In his reply letter to Minister Snowdons standard reply, Bert Hoebee. a military superannuate, asks a simple question. Read his letter here.
“Thank you for your reply of 12 June 2013, signed by Mr R Bain on your behalf, in response to mine about fair
indexation for military superannuation pensions (aka retirement pay).
I am dismayed that you still appear to miss the central point of Veterans concerns; and perhaps this simple
question will assist you in understanding their deep and continuing bitterness about their treatment.
The question is this: for what purpose (or to use legal terminology, to remedy what mischief), is an
indexation provision included in the MSBS Act and the DFR(D)B Act?
I would suggest to you that it is to ensure that a military superannuation pension (aka retirement pay) does not
lose value over time, but instead maintains its purchasing power. This purpose is both logical in the context
and abundantly clear in the debates leading to the relevant legislation, and is reinforced in a number of Joint
Committee Reports, Parliamentary Reviews and Enquiries (notably: Jess, 1972; Pollard, 1973; Watson, 2001
and Podger, 2007). It is the kind of provision one would expect reasonable Members of Parliament to make
for the reasonable purposive result I describe. What other purpose could they possibly have intended?
Now, if we use normalised male total average weekly earnings (MTAWE) as a constant base against which to model the maintenance of
purchasing power, then it is obvious that military superannuation pensions do not keep pace.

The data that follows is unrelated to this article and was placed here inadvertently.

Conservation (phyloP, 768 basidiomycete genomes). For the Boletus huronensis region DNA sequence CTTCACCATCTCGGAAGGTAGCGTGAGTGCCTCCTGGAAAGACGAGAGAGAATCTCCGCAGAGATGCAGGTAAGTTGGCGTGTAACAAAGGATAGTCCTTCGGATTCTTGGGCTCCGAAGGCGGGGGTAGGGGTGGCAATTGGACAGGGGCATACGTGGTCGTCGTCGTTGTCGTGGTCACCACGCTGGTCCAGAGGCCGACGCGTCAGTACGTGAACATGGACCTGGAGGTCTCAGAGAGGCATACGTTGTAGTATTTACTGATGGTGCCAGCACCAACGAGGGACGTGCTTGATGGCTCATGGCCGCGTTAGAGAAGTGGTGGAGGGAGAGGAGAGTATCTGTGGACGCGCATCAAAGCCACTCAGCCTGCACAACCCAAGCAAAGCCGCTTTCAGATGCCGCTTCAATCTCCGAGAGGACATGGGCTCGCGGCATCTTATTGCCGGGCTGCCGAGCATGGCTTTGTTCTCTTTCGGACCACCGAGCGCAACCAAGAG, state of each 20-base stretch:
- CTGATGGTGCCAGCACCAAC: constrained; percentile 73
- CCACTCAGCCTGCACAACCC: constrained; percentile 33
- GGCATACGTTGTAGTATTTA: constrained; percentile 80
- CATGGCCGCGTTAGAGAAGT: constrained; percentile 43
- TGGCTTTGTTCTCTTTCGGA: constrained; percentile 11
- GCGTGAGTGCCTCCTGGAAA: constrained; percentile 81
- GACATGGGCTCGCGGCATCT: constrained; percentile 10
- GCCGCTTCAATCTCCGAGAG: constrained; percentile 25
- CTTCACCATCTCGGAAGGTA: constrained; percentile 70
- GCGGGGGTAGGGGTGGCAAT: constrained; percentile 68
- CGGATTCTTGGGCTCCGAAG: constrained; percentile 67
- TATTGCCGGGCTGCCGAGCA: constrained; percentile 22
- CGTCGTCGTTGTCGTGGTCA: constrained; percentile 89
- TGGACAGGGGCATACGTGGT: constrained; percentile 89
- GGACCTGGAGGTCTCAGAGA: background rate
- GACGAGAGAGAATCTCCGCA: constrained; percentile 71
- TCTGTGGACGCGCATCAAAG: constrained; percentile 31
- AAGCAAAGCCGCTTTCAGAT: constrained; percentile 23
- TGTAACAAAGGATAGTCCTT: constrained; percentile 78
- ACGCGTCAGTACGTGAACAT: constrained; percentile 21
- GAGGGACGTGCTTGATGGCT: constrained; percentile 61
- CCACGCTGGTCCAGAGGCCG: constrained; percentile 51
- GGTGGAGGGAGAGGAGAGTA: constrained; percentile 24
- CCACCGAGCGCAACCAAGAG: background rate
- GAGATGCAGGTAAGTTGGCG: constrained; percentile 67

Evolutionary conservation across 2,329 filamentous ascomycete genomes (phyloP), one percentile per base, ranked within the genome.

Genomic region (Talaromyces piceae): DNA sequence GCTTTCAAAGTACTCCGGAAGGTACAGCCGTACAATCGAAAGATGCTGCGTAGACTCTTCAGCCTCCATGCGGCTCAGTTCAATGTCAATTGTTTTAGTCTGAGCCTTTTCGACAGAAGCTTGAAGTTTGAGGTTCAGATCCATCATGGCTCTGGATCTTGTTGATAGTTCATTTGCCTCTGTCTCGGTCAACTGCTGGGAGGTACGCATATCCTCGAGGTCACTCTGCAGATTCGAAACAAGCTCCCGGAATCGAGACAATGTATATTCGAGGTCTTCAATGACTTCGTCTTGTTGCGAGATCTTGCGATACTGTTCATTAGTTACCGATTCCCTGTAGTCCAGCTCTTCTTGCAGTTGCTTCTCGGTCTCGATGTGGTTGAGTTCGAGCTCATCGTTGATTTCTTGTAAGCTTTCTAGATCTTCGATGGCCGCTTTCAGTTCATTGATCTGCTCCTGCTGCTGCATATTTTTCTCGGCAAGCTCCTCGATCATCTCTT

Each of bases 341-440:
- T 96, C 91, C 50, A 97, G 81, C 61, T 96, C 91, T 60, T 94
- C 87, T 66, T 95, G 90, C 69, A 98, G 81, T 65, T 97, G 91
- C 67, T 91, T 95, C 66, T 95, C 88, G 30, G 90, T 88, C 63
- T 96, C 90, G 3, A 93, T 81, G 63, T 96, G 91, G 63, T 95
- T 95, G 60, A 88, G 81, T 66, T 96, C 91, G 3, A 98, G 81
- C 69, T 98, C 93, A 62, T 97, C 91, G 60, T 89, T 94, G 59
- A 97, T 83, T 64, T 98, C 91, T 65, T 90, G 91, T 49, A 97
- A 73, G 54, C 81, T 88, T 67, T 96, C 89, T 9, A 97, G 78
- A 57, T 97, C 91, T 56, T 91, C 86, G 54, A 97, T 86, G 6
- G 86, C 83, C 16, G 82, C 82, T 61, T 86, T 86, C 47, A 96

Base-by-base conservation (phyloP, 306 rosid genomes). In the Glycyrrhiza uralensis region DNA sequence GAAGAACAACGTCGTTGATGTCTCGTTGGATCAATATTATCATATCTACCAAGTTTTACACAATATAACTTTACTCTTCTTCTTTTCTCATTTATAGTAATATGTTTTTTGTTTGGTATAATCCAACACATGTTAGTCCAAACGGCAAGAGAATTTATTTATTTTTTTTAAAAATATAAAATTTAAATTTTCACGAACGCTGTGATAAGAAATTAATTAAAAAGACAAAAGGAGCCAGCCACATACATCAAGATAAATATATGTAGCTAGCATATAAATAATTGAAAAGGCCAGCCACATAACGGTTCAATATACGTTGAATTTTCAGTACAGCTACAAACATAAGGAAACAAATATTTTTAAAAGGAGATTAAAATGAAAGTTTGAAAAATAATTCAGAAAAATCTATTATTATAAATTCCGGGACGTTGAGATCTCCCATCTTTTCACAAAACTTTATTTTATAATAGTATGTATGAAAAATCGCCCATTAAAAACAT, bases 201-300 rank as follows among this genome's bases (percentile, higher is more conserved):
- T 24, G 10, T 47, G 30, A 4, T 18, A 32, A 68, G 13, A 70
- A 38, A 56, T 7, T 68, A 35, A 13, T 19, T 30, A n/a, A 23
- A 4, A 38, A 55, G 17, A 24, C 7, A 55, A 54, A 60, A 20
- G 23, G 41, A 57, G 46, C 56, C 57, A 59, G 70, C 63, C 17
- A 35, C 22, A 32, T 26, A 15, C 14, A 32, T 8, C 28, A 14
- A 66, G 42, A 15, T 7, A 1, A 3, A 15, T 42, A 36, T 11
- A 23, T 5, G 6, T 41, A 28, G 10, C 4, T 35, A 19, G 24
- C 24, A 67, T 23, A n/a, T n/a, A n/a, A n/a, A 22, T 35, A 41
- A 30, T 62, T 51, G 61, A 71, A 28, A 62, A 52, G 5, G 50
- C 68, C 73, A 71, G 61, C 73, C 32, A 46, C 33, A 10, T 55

It is quite unsurprising that the manner and frequency of indexation such as is applied to the age
pension does achieve that purpose, and has done so since 1997 when a MTAWE benchmark was legislated.
The respective individual amounts and different functions of military superannuation and social security
payments are not the point here – it is the principal purpose of maintaining the purchasing power of each
that should rightly be a common objective. It is also unsurprising that veterans, therefore, suggest that the
same means should be used to index their retirement pay.
That, quite simply, is the central point of the Veterans argument, and I fail to see why the Government finds
it so difficult to understand, and continues to refuse to deliver to Veterans their legislated entitlements. No
other employer would dare withhold the rightful dues of their employees, in the callous and unjust manner in
which the government continues to do so.
As I said to you earlier, I find the inaction especially galling from a Labor Government, given its philosophy
about social justice issues, and its fair go attitude.